- Study protocol
- Open Access
The Lipid lowering and Onset of Renal Disease (LORD) Trial: A randomized double blind placebo controlled trial assessing the effect of atorvastatin on the progression of kidney disease
© Fassett et al; licensee BioMed Central Ltd. 2008
- Received: 10 February 2008
- Accepted: 18 March 2008
- Published: 18 March 2008
There is evidence that dyslipidemia is associated with chronic kidney disease (CKD). Experimental studies have established that lipids are damaging to the kidney and animal intervention studies show statins attenuate this damage. Small clinical trials, meta-analyses, observational studies and post-hoc analyses of cardiovascular intervention studies all support the concept that statins can reduce kidney damage in humans. Based on this background, a double blind randomized placebo controlled trial was designed to assess the effectiveness of atorvastatin 10 mg on slowing the progression of kidney disease in a population of patients with CKD.
The Lipid lowering and Onset of Renal Disease (LORD) trial is a three-year, single center, multi-site, double blind, randomized, placebo controlled trial. The primary outcome measure is kidney function measured by eGFR calculated by both Modification of Diet in Renal Disease (MDRD) and Cockcroft and Gault equations. Secondary outcome measures include kidney function measured by 24-hour urine creatinine clearance and also 24-hour urinary protein excretion, markers of oxidative stress, inflammation and drug safety and tolerability.
The results of this study will help determine the effectiveness and safety of atorvastatin and establish its effects on oxidative stress and inflammation in patients with CKD.
- Chronic Kidney Disease
- Kidney Function
- Chronic Kidney Disease Progression
End stage kidney disease (ESKD) is a major health problem resulting in a considerable increase in morbidity and mortality, decreased quality of life, and substantial health care costs . Clinical trials attempting to slow the progression of kidney disease should be a major focus of research. As treatments directed at primary kidney diseases are few, therapies have been directed towards slowing the progression of kidney disease by controlling hypertension, using angiotensin converting enzyme inhibitors (ACEI's) and angiotensin receptor blockers (ARB's) and lowering the protein intake in the diet [2–6]. Dyslipidemia has been identified as an independent risk factor for the progression of kidney disease . The deleterious effect of hyperlipidemia on the progression of kidney disease is based on a number of lines of evidence.
In a large number of different animal models hyperlipidemia has been clearly shown to accelerate the progression of kidney disease . There is extensive evidence for the processes involved in lipid induced kidney damage, where multiple mechanisms appear to be involved but a common initiation by hyperlipidemia is present. In addition, intervention studies have assessed the effects of statins on limiting kidney damage, again, in a variety of animal models [9, 10]. In these studies statins had a beneficial effect on kidney structure and function. Not only did statins reduce proteinuria, they attenuated inflammatory processes and prevented histological changes of inflammation and fibrosis in the kidney.
A comprehensive search of the literature has found 25 randomized controlled trials (RCT's) reporting on the effects of statins on kidney function however these have been mostly of small size, short duration, with narrow inclusion and exclusion criteria, often conducted on patients with normal or stable kidney function, using a variety of statins and doses, or with poor concealment and often no placebo group. Some were also potentially affected by the inclusion of other lipid lowering agents. The results of these are best summarized in the meta-analyses described below.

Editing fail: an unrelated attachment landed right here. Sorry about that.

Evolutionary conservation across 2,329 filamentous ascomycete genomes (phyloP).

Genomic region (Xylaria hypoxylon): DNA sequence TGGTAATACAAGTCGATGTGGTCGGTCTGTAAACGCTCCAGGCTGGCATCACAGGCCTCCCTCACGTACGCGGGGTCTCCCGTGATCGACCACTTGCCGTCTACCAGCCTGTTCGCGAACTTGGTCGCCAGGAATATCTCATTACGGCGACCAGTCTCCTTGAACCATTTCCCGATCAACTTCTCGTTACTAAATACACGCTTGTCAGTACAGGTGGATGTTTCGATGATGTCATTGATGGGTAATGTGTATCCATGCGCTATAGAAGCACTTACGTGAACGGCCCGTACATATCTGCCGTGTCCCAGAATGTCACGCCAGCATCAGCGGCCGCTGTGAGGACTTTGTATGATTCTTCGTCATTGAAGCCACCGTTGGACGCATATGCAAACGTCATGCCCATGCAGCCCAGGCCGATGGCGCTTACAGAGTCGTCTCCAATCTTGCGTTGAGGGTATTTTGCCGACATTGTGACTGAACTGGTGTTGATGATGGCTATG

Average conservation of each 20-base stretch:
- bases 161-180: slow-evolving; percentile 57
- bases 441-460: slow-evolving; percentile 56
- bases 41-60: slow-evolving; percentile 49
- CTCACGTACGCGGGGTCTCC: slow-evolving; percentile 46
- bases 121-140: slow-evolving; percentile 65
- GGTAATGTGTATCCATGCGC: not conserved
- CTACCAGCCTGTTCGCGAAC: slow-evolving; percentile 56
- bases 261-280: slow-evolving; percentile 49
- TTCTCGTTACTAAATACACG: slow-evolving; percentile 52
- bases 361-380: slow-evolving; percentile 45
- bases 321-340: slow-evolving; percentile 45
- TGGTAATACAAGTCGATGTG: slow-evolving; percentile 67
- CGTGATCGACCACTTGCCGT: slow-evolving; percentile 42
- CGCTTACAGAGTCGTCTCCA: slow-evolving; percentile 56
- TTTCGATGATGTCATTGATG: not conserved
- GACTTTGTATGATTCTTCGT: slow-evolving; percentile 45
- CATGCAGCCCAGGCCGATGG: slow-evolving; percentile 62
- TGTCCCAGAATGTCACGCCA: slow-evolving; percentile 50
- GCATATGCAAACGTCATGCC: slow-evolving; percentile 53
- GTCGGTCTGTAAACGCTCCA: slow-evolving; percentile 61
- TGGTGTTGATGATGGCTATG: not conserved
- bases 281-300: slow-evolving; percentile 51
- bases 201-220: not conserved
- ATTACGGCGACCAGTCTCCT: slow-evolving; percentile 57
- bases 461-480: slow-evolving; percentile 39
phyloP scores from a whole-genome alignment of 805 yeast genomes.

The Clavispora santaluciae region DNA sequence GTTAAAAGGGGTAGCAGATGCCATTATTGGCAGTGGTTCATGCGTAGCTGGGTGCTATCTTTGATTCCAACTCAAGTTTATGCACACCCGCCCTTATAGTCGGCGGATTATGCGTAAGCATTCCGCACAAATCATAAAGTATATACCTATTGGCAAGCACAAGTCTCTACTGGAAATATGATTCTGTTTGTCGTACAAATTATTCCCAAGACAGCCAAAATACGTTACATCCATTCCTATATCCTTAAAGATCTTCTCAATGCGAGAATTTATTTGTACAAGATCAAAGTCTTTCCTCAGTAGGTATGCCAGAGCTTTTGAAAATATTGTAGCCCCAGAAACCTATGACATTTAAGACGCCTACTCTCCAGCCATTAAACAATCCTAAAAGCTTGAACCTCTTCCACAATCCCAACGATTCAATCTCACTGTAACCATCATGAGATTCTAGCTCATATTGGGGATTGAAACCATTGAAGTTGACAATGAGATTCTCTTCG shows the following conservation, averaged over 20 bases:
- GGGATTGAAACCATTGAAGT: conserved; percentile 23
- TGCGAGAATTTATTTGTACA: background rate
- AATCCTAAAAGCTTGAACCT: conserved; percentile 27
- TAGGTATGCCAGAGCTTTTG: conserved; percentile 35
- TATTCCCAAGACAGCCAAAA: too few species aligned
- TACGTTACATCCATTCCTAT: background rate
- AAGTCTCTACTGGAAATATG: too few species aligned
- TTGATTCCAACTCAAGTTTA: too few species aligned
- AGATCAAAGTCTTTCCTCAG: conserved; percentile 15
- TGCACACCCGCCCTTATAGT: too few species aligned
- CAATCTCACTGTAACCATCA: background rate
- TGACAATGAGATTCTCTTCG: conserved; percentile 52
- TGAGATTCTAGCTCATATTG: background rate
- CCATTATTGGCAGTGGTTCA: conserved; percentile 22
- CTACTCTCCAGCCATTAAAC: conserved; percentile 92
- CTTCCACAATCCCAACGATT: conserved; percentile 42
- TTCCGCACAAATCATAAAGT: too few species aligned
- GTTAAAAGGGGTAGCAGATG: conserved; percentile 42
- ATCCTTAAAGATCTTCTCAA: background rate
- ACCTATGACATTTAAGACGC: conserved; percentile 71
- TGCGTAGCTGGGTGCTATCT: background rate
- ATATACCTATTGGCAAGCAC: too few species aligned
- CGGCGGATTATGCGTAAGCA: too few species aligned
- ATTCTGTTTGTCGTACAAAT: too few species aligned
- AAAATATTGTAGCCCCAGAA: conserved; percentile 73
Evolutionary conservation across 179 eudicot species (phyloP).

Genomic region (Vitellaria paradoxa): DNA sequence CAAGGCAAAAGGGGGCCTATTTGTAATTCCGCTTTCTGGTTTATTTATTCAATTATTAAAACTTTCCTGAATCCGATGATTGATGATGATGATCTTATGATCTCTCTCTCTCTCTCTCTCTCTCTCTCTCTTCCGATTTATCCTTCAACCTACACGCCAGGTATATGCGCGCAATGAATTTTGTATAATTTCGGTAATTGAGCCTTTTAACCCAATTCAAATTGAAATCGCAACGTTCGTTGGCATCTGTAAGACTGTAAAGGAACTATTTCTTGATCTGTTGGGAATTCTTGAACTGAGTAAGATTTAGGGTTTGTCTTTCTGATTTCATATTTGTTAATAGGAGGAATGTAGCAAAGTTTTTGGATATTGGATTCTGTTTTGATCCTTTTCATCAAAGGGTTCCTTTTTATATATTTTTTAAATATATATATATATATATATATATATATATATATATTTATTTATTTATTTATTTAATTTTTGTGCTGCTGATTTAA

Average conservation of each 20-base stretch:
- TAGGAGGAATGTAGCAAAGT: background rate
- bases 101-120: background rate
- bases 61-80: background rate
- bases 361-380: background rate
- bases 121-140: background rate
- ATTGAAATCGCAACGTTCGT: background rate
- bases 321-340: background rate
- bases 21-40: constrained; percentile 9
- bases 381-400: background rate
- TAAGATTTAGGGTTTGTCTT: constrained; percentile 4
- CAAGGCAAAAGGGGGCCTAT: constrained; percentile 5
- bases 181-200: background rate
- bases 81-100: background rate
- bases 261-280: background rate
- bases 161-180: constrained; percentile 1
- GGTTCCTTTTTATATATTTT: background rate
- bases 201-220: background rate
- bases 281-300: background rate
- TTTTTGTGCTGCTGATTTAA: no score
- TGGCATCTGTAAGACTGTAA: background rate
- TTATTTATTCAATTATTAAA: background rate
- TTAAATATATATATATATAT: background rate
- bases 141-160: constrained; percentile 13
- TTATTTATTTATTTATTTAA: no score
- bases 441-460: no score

The large cardiovascular clinical trials such as GREACE, CARE and TNT provide data on a significant number of subjects exposed to statins [11–13]. These studies however, were primarily designed to assess cardiovascular outcomes in subjects presenting with cardiac disease or who were at a high risk of cardiac disease. They were not specifically designed to test kidney function outcomes. Post-hoc sub-analyses are commonly performed on these large trials to extract maximum benefit from the available data that takes years to accumulate at a high cost. Wang et al reported that such analyses introduce challenges and may lead to "overstated and misleading results" . The most important conclusion that can be drawn from these cardiovascular studies is that subjects with kidney dysfunction who meet the cardiovascular criteria of these trials, which for most include a prior myocardial infarction, will do well from the kidney function perspective when treated with a statin. In addition there are no data available from these cardiovascular trials regarding the kidney disease diagnosis thus no conclusions can be made regarding how to treat any specific kidney disease type.
There have been two published meta-analyses reporting on the effects of statins on kidney function, one by Fried et al , and the most recent, reported by Sandhu et al (2006), that includes most of the 25 RCT's mentioned above . The subject numbers are substantially larger in the Sandhu analysis as the larger cardiovascular trials were included. This however is a limitation as this inclusion mixes prospective studies with post-hoc, sub-studies of major randomized controlled trials. Thus the authors' conclusions must be interpreted with caution. The meta-analyses support the suggestion that statins have a beneficial effect on kidney function. The Sandhu et al meta-analysis also implies that statins have a more protective effect on kidney function in subjects recruited with a cardiovascular disease and that the more potent statin, atorvastatin, has a greater effect on protecting kidney function than the less potent statins such as pravastatin, fluvastatin, lovastatin and simvastatin . Based on the need for further clarification and investigation of the role of statins in slowing CKD progression the LORD Trial was designed. This trial is intended to have inclusion criteria that reflected common clinical practice to enable the results to be as clinically relevant as possible.